Our next port of call is the island of Mauritius and we have arranged for a local rental company to deliver a car for us to the ship.
An attractive young woman greets us with the car, hands us the keys and prepares to leave.
“Do you have a map” we ask
“You didn’t ask me to bring a map” she replies
I challenge you to come up with a polite reply to that.
Once we start off we also discover that we didn’t ask for gas to be put in the car either. The alarm light showing that the fuel tank is empty is flashing with a considerable urgency.
We spend a day touring the island without a map. We have no idea where we are or where we are going. But the island is incredibly beautiful and reminds us of Kauai:
It is an island once owned by Britain (wasn’t almost everywhere) and still has strong British ties. It was formed by volcanoes, with huge mountains pushing up from the sandy beaches. Everywhere is an incredible lush green and enveloped in tropical vegetation. The island is surrounded by a reef making it famous for diving and treacherous for ships
We manage to find our way to the famous seven coloured earth, an area in the mountains where nothing will grow and which glistens in the sun with seven different colours. No one has managed to fully explain the phenomenon
The only downside to an otherwise beautiful island is that petty crime is rife and the people unfriendly.
When we return the car to the attractive young lady, she is waiting for us. She has clearly given some thought to the fact that we are English and that we might be of some use to her.
“Are you married” she asks almost immediately.
“No” we reply, thinking this is a rather personal question for a rental car clerk to ask.
We don’t realise just how much hinges on our answer
She explains that she is married. But she wants nothing more than to leave Mauritius and her husband behind her.
Too much information, we think
She could move to England , she says.
And there is a pregnant pause while she looks at us expectantly.
That’s nice, we say showing as little enthusiasm as we could without being rude.
“People from Mauritius can move to England’ she says.
Another pause, this time with a winning smile thrown in.
“Of course I would need a job” she continues.
A bigger pause and a bigger smile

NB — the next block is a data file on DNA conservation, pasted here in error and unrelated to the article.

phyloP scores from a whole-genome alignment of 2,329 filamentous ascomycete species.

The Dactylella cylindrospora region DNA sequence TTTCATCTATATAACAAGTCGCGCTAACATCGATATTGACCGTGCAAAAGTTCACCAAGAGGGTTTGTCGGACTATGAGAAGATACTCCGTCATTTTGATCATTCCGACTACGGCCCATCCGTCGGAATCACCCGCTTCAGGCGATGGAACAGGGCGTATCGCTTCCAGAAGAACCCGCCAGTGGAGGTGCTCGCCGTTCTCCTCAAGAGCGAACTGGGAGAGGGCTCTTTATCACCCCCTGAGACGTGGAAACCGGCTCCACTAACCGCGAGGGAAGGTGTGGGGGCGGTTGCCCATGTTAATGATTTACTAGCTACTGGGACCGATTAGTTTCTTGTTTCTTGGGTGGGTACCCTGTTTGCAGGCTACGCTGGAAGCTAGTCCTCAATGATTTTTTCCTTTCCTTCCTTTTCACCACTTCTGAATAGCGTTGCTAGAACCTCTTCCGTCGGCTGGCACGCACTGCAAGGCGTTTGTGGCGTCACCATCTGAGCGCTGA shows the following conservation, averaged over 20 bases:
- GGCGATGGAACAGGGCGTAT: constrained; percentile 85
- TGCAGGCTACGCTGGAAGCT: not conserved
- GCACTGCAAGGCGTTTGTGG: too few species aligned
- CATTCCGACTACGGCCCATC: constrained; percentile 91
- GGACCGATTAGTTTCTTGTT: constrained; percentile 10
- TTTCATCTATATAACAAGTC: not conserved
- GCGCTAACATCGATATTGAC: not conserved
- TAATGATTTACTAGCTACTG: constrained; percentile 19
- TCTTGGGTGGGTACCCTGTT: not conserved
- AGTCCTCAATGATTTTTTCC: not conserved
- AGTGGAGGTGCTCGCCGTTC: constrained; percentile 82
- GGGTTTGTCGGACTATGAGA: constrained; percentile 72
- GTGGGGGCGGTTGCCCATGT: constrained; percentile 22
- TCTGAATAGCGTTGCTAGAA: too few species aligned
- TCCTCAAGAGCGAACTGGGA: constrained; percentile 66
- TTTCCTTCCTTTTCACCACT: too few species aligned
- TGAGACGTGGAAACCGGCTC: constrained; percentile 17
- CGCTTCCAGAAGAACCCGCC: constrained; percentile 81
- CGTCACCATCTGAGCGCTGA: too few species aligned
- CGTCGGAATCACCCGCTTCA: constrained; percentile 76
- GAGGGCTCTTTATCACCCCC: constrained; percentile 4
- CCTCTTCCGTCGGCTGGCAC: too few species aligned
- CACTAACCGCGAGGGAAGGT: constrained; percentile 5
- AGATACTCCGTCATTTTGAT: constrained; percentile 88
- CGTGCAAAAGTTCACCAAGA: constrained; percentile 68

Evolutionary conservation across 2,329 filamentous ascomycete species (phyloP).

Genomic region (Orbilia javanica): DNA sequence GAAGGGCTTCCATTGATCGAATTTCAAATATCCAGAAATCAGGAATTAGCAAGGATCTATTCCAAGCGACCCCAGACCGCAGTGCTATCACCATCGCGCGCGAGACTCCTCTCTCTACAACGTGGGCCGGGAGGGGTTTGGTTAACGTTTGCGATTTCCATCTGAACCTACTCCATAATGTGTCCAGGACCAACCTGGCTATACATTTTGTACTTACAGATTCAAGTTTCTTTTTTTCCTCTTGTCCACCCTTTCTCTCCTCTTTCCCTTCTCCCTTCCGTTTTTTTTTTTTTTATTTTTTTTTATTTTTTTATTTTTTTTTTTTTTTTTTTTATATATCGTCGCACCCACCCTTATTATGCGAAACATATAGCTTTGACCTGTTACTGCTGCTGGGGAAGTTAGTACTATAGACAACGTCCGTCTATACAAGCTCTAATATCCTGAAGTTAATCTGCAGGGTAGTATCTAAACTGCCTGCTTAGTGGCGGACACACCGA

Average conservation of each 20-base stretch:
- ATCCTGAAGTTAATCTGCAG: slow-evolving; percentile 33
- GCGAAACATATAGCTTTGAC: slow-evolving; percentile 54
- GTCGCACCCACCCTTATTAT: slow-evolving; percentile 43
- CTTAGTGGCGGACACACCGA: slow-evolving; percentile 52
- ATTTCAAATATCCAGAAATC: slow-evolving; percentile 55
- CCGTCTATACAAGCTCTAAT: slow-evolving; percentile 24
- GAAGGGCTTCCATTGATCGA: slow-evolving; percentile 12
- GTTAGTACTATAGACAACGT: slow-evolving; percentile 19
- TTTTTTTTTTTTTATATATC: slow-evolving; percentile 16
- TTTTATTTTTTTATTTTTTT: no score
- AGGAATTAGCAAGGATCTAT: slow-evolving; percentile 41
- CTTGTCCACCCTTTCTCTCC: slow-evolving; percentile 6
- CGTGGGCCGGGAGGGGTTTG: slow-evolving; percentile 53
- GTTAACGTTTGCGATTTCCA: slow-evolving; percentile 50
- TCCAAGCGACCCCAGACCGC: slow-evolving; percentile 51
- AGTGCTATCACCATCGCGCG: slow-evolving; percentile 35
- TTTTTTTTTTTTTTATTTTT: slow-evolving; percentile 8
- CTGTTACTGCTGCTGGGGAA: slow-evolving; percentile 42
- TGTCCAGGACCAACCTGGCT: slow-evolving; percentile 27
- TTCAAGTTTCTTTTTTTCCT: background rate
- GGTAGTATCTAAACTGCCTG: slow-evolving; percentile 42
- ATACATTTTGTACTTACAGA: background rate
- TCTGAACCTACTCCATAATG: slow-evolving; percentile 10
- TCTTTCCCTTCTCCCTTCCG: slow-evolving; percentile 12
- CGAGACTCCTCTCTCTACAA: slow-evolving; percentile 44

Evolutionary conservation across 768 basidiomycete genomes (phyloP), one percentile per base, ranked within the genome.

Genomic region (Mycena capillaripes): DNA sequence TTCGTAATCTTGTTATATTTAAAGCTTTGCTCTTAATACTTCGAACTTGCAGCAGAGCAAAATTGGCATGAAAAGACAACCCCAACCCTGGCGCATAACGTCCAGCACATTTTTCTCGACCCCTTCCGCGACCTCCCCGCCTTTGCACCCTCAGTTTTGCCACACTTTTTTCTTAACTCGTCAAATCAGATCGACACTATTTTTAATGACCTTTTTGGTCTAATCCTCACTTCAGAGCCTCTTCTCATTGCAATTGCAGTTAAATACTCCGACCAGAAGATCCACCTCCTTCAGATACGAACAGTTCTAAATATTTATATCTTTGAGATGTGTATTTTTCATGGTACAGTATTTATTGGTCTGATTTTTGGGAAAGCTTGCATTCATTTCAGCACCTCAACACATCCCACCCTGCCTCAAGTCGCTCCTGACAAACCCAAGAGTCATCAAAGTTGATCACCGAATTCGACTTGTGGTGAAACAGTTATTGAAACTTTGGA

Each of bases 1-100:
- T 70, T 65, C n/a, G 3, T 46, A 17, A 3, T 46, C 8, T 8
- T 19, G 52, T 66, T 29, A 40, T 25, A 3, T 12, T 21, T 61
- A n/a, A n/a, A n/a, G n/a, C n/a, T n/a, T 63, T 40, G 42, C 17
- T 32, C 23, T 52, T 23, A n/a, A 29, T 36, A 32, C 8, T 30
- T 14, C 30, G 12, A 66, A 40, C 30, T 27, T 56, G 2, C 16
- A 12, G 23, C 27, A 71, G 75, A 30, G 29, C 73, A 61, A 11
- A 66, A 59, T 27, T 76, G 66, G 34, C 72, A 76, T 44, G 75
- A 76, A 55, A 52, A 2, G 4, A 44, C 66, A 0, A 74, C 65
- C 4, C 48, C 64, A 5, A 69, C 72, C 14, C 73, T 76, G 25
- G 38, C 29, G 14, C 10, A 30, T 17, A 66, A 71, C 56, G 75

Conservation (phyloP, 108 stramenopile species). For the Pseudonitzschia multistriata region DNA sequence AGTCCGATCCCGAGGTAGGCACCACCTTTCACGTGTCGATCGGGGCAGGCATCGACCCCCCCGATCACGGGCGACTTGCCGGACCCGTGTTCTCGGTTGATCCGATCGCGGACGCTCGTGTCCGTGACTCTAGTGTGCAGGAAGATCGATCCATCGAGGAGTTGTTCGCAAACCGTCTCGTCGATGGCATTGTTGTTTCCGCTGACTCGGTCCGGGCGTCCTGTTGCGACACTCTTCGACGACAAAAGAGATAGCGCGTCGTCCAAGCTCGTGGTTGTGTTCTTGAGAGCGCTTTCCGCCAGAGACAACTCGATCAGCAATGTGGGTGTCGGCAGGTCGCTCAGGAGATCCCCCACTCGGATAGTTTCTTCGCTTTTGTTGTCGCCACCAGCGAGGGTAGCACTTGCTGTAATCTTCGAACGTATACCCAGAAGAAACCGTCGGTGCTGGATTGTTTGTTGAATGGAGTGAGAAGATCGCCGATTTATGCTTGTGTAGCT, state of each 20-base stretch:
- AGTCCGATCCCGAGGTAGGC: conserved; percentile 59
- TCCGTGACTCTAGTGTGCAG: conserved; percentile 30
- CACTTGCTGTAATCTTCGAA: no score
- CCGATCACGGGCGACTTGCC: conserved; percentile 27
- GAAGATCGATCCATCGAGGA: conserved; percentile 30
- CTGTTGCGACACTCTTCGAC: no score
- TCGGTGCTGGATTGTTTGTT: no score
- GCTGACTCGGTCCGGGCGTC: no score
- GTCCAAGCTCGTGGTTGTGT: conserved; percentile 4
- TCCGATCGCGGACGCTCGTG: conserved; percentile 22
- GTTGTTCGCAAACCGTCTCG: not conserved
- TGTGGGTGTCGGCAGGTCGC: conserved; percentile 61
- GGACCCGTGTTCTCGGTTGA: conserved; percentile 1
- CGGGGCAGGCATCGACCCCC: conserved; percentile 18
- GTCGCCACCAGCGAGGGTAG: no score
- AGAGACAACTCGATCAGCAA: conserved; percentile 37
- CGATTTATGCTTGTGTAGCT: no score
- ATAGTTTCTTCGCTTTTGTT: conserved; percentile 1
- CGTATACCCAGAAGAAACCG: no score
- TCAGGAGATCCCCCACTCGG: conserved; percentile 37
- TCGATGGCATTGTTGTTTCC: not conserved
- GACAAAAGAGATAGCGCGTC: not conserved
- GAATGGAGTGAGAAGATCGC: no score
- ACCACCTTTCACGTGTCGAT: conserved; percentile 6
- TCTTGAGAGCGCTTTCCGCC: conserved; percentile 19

“Aaaaah” we say, meaning “aarrrrghhh!”
“And a husband” she says
This line is delivered with a knowing look and a lot of fluttering eyelashes.
“Aaaaah” we say again, “if only you had brought a map with you”
* * * *
The next day we stop at the island of Reunion.
Prior to this cruise we, and most people we speak to, have never heard of it. But after spending the day there, we can’t understand why. It is just as beautiful as Mauritius but in a different way. There are very few beaches and the vegetation, while just as green as Mauritius, is not as tropical.
We have a car again and spend the day exploring.
The island is French and is able to claim that it is the southern most part of the European Union. As such it has benefited from EU subsidies. It is a much wealthier island than Mauritius with wonderful roads and attractive towns.
There is a huge creole population and several of the towns are famous for their tiny, but colourfully painted houses with intricate metal decorations that look like lace, giving the island a Caribbean flavour
It is dominated by huge volcanic mountains one of which is the highest point in the Indian Ocean. After exploring a long and tiny country lane winding its way through miles of sugarcane we find ourselves at the top of a beautiful waterfall.
We find a narrow flight of hundreds of steps winding its way down the cliff and we we follow them. They lead to a magical pool almost totally surrounded by steep cliffs. Three separate waterfalls plummet into it.
On one side of the pool there is a narrow gap in the rocks and the water flows through that into another waterfall.
We could have sat there for hours:
It was the highlight of the day